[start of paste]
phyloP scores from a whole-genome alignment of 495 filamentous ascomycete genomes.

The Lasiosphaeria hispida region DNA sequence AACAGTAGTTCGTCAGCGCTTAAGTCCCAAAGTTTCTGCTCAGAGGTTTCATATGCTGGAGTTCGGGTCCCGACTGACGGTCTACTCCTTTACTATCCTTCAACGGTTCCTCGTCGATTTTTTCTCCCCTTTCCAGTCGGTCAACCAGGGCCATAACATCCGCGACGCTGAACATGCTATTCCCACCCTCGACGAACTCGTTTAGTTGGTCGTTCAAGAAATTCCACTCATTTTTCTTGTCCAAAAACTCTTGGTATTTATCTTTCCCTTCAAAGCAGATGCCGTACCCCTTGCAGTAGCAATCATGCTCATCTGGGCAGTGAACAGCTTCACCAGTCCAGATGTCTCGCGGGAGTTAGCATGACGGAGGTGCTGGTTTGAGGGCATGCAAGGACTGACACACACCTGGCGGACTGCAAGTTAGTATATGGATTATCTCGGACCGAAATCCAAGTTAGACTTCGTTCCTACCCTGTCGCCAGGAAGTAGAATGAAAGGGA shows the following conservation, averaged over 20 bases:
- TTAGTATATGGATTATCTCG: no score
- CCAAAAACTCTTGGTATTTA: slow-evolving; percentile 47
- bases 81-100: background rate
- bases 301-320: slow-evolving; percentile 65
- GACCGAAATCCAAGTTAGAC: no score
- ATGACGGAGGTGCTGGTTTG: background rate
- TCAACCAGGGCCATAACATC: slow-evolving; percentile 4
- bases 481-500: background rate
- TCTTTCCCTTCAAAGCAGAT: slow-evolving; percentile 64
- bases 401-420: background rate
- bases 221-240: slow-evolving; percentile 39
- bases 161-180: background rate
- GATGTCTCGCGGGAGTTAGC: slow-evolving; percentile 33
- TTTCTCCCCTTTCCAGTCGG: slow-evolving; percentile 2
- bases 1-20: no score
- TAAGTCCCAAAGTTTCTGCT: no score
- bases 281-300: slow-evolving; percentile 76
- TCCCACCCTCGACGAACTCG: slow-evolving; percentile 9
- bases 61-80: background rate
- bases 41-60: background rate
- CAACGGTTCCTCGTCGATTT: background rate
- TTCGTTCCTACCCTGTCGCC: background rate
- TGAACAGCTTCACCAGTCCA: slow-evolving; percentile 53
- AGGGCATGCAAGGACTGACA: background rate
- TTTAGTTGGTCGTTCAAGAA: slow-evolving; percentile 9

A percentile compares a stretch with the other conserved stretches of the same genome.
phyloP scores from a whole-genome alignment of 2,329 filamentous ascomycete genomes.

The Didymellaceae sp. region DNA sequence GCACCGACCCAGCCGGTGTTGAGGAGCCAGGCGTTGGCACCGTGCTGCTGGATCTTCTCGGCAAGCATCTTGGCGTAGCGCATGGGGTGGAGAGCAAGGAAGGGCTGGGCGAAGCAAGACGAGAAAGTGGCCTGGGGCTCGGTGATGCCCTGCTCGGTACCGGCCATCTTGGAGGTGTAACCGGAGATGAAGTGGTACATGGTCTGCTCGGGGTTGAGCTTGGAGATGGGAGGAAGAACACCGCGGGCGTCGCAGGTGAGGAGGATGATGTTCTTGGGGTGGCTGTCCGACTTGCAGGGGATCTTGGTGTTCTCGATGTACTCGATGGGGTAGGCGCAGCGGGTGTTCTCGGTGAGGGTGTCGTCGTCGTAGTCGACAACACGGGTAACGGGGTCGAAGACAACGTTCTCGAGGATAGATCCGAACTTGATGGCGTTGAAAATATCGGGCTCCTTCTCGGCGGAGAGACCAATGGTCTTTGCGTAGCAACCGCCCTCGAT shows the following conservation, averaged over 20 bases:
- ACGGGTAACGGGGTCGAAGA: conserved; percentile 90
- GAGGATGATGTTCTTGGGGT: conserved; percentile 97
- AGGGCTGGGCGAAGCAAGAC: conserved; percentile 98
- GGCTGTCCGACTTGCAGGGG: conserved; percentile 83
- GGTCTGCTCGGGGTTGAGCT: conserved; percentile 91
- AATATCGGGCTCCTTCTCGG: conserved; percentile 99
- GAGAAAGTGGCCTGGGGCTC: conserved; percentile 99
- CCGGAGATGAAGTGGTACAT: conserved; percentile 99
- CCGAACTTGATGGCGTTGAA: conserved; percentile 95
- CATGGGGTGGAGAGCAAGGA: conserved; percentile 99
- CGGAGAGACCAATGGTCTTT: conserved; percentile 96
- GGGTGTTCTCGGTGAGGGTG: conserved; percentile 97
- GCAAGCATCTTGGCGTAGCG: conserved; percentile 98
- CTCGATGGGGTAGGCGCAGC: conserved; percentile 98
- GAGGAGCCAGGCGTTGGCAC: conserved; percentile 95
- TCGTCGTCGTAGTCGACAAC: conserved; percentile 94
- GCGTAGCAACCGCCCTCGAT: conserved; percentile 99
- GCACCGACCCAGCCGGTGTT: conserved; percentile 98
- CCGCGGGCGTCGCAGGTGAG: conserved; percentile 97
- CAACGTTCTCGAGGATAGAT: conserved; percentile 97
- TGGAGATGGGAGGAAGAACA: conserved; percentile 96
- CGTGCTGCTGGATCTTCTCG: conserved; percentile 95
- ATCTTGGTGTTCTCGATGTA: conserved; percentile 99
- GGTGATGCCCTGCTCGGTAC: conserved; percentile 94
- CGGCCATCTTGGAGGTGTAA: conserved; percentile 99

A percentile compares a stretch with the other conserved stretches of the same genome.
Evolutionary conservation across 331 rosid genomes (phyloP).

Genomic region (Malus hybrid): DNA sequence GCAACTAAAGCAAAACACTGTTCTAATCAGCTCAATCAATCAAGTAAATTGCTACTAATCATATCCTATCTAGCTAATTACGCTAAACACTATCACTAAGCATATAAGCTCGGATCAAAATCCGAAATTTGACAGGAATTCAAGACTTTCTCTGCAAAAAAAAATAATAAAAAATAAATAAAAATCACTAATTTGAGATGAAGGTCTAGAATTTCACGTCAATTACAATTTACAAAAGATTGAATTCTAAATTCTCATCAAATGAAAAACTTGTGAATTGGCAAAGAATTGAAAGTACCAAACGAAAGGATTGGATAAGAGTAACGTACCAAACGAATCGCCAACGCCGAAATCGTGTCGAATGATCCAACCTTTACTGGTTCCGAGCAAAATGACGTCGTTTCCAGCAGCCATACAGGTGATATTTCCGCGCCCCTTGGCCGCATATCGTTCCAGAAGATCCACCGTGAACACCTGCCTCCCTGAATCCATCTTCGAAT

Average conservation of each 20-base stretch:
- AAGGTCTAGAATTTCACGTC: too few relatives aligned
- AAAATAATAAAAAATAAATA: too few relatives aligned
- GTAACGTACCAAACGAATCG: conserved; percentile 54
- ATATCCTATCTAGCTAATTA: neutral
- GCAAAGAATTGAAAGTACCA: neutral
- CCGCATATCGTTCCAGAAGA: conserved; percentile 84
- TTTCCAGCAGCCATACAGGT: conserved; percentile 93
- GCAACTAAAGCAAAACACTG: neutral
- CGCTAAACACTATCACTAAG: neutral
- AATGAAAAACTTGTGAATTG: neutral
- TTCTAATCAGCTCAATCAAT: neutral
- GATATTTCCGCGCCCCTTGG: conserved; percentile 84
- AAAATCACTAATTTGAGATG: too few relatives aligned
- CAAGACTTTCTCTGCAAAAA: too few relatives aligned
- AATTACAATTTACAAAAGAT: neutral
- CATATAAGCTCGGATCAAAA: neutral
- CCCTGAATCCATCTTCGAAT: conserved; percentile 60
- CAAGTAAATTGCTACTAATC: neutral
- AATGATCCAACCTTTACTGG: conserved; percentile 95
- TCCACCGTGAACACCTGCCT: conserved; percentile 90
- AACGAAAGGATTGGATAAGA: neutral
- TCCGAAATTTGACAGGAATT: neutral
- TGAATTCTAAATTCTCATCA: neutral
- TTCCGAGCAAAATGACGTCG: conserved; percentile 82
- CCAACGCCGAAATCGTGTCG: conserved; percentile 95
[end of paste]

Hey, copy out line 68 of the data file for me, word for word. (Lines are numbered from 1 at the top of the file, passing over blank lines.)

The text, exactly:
- CGCTAAACACTATCACTAAG: neutral